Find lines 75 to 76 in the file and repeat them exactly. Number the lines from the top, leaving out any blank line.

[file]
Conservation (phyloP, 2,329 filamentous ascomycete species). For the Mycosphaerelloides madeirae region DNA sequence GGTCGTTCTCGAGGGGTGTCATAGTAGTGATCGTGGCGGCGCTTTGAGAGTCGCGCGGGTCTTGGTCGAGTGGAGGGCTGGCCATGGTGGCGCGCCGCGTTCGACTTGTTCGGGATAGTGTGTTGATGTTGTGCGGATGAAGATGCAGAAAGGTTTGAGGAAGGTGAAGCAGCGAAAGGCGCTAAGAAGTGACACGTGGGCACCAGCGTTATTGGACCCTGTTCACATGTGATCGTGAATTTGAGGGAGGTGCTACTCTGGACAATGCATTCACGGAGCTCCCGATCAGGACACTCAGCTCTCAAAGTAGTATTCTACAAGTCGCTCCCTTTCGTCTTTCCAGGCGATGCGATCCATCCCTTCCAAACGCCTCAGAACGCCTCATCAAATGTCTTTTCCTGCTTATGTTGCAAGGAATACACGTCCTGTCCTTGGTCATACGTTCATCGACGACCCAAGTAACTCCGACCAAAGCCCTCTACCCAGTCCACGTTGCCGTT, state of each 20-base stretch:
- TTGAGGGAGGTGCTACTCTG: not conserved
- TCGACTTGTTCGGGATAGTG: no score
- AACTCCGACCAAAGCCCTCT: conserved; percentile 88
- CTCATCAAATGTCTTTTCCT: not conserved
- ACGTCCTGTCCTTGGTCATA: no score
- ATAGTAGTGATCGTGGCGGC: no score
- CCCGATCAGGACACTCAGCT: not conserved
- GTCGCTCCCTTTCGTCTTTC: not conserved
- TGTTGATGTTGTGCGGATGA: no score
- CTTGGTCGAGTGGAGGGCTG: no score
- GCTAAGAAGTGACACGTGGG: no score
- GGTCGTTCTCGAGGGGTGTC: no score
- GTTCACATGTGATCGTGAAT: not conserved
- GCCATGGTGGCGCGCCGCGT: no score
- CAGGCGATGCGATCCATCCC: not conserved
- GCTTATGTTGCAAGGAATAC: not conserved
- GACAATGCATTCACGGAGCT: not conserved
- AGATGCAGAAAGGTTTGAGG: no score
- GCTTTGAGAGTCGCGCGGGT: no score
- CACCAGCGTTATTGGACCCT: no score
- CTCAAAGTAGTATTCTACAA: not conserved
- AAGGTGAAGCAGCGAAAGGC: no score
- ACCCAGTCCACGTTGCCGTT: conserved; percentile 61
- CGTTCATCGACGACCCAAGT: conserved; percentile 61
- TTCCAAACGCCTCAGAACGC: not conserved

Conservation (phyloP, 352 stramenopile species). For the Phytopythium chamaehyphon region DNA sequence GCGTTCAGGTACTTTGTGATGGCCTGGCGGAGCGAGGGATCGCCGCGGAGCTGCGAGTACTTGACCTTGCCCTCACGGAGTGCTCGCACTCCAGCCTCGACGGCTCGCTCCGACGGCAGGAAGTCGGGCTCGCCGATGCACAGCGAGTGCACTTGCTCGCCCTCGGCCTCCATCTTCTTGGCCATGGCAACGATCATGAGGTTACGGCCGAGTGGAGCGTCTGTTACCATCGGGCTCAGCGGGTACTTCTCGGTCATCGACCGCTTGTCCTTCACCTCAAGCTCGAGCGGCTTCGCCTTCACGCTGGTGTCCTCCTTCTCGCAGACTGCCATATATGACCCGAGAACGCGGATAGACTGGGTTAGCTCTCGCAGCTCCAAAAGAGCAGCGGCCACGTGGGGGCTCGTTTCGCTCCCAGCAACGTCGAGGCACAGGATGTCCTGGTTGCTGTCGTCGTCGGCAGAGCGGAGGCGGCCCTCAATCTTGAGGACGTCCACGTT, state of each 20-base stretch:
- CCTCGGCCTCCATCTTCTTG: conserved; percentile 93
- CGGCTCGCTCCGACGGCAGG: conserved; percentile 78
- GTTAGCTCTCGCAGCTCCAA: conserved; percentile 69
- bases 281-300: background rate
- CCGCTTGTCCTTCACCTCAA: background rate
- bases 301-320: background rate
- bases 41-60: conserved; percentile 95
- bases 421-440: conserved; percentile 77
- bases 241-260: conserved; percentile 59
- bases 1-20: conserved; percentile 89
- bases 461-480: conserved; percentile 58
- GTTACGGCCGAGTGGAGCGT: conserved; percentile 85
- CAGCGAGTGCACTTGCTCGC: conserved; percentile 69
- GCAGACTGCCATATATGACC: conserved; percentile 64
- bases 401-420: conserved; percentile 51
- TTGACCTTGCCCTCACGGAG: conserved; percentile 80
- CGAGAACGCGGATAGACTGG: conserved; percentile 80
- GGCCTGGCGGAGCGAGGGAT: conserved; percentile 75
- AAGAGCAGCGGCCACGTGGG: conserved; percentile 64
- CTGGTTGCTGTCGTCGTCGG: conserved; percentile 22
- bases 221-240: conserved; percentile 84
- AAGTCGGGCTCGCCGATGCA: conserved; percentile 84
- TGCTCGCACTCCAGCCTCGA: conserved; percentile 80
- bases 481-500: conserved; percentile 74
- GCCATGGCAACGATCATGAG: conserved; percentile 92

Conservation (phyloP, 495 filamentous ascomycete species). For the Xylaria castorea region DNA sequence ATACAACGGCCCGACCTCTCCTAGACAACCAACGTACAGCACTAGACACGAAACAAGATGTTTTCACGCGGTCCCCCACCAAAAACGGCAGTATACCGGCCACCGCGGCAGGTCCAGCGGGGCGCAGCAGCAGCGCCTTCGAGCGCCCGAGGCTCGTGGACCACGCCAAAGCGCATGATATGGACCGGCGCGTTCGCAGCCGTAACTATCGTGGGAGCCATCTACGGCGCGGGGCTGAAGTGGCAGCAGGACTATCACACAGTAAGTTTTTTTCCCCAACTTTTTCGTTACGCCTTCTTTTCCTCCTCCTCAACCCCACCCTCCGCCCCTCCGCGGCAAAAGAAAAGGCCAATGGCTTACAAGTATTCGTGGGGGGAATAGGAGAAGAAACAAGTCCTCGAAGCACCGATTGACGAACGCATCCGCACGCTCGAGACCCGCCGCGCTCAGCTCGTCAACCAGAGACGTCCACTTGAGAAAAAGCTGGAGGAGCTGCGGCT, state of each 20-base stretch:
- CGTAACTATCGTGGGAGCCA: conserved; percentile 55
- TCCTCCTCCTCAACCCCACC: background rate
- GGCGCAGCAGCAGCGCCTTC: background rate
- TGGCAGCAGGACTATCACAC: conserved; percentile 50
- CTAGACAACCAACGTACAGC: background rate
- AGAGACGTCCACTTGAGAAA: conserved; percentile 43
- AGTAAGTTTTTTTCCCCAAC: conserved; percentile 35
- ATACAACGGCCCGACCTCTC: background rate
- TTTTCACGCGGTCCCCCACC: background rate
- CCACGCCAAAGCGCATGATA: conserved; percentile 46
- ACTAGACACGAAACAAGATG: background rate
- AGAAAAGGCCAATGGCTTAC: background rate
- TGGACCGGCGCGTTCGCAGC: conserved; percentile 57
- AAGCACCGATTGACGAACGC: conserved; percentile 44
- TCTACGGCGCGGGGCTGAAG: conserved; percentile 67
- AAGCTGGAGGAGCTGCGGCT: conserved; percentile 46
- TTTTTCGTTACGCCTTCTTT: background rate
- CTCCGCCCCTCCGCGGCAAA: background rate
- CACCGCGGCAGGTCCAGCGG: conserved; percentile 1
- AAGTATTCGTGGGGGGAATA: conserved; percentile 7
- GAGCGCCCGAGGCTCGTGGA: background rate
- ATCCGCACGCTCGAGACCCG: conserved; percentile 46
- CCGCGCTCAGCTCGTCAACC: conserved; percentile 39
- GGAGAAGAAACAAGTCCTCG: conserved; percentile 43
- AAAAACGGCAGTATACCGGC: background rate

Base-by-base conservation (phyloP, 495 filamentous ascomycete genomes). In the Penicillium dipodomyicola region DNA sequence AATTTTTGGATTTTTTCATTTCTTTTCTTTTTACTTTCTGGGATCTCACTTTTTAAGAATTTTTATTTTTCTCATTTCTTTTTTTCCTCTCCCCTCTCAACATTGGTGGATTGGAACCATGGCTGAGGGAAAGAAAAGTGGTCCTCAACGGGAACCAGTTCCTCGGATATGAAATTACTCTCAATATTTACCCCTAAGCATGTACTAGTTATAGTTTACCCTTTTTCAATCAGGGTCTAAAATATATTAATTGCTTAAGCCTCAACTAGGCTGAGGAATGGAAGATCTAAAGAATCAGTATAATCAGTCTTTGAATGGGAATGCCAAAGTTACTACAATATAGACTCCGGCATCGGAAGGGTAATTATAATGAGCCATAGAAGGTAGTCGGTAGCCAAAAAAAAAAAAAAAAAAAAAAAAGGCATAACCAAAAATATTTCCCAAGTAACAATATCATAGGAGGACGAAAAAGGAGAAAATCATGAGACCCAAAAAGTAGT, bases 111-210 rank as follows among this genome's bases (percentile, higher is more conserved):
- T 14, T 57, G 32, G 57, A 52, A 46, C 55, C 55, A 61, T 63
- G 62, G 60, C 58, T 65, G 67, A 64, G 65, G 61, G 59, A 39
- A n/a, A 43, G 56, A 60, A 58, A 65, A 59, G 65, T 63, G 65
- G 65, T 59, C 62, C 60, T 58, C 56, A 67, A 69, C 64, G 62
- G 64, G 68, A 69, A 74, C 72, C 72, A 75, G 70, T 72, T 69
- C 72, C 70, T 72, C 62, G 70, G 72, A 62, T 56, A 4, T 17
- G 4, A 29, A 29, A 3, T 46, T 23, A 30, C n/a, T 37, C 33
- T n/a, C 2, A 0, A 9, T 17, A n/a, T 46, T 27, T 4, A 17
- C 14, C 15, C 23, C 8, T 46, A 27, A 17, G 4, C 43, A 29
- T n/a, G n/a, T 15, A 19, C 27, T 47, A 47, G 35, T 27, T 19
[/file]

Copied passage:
- ATCCGCACGCTCGAGACCCG: conserved; percentile 46
- CCGCGCTCAGCTCGTCAACC: conserved; percentile 39